Speeches By EPA Administrator
Administrator Lisa P. Jackson, Statement on Dispersants, As Prepared05/12/2010
As prepared for delivery.
Thank you for joining us. Last night I returned from my second trip to the Gulf Coast. I have met with local community members, government officials and local scientists. What I can tell you from those visits is that we continue to face an extraordinary challenge.
Oil is rushing into the Gulf at depths we can’t easily access. We are working with BP and convening our best minds to try and find creative solutions. We have mobilized on multiple fronts – from the drilling of the relief well to controlled burning to the further attempts to contain the leak.
This is an all hands on deck challenge, and people are working 24 hours a day, seven days a week.
We are here today to talk specifically about one of the weapons in our arsenal, the use of dispersants. Dispersants are chemicals that help break up the oil, with the goal of preventing damage in the water and mitigating the potential impacts of landfall.
At current, BP has been authorized by EPA and the Coast Guard to use dispersants on the surface of the spill. That came with specific conditions to protect the environment and the health of residents in affected areas. This is an approach we are familiar with – and a strategy we have turned to because: one, we know that when they are used on the surface, dispersants biodegrade much more rapidly than oil; and two, dispersing the oil will help reduce the amount and the intensity of oil that reaches the shores and fragile wetlands – an urgent priority at this time.
As I said, BP is authorized to use dispersant on the surface of the water. EPA is constantly monitoring air quality in the area and keeping local authorities updated on any safety concerns. The air monitoring data we're collecting is posted as it becomes available on http://www.epa.gov/bpspill.
BP has also been authorized to test the effectiveness of dispersants used below the surface. We believe that the subsurface use of dispersants could mitigate the impact of the spill without increasing the impact on human health and the environment.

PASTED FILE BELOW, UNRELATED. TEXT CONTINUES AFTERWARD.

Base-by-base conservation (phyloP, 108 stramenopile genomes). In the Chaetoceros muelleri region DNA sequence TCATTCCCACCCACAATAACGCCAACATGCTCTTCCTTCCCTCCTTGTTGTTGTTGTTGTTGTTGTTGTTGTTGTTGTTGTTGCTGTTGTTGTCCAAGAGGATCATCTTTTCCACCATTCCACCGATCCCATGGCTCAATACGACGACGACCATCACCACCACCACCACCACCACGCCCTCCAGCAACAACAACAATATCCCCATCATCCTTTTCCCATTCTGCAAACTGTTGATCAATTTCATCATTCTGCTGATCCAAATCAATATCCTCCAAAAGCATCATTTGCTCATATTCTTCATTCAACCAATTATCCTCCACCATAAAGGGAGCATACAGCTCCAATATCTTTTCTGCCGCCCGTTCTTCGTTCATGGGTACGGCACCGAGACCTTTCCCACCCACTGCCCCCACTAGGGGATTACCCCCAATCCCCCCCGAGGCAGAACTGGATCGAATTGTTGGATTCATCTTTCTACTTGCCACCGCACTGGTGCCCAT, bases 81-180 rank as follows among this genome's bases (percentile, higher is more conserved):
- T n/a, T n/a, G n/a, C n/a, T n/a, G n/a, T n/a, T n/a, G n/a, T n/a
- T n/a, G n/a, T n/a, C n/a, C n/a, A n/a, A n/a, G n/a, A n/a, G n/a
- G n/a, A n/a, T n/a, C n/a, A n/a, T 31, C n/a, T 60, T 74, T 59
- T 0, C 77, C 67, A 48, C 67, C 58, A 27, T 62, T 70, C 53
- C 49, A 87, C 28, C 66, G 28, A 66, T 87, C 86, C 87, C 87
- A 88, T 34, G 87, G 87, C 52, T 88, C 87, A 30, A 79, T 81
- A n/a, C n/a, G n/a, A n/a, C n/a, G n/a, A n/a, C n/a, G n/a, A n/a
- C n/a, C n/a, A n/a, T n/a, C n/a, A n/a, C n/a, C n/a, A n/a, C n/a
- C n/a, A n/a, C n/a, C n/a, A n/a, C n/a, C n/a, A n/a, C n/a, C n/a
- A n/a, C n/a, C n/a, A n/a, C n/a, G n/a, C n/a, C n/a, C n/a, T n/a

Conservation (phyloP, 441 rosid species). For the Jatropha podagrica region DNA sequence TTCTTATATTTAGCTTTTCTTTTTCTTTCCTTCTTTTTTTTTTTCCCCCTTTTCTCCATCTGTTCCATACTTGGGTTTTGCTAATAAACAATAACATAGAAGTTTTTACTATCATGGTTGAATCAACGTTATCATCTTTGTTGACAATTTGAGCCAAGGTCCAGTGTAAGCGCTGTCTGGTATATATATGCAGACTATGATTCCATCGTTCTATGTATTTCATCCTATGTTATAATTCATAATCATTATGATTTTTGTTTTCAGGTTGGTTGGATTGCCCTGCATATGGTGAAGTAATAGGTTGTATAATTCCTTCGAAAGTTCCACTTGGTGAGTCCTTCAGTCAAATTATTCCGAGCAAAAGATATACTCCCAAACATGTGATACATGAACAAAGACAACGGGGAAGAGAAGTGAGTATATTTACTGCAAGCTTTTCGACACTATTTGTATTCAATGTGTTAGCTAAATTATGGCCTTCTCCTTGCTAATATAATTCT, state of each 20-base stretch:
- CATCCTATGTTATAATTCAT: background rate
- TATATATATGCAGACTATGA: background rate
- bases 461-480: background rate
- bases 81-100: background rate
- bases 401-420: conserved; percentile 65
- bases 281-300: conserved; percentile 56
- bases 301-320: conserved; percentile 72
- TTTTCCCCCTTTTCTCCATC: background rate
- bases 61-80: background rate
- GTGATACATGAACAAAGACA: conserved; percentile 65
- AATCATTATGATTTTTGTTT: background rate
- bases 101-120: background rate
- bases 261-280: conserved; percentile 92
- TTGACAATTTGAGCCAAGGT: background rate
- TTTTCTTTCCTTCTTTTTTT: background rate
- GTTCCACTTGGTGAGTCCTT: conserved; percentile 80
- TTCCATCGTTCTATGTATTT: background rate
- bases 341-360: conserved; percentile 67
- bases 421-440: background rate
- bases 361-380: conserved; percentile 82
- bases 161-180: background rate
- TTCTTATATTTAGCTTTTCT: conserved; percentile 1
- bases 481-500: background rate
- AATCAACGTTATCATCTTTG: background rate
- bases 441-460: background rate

That said, this is an unprecedented use of dispersants. That is why EPA has not authorized a full scale underwater use of dispersants. Instead we are rigorously testing their effectiveness. So far BP has initiated three tests. For those tests, EPA and the Coast Guard set limits on the time and the volume of use. The first two tests were inconclusive, and we are awaiting the results of the third test.
Let me be clear that no use of dispersants underwater is authorized until the test results have shown them to be effective. We absolutely must be aggressive in tackling this spill. At the same time, we will take absolute care to ensure that any efforts we take are not just substituting one challenge for another.
The effects of underwater dispersant use on the environment are still widely unknown. If it is determined to reduce the consequences of the spill and BP is authorized to continue its use, EPA and our Federal partners will require regular analysis of water and air quality. In fact, we are working to establish third-party monitoring to ensure we are getting all the information we can. We reserve the right to halt the use of subsurface dispersants if any negative impacts on the environment are seen to outweigh the benefits.
Dispersants are not a silver bullet. They are used to move us towards the lesser of two difficult environmental outcomes. Until we find a way to stem the flow of oil, we must continue to take any responsible action that will mitigate the impact of the spill. And that is what we are doing.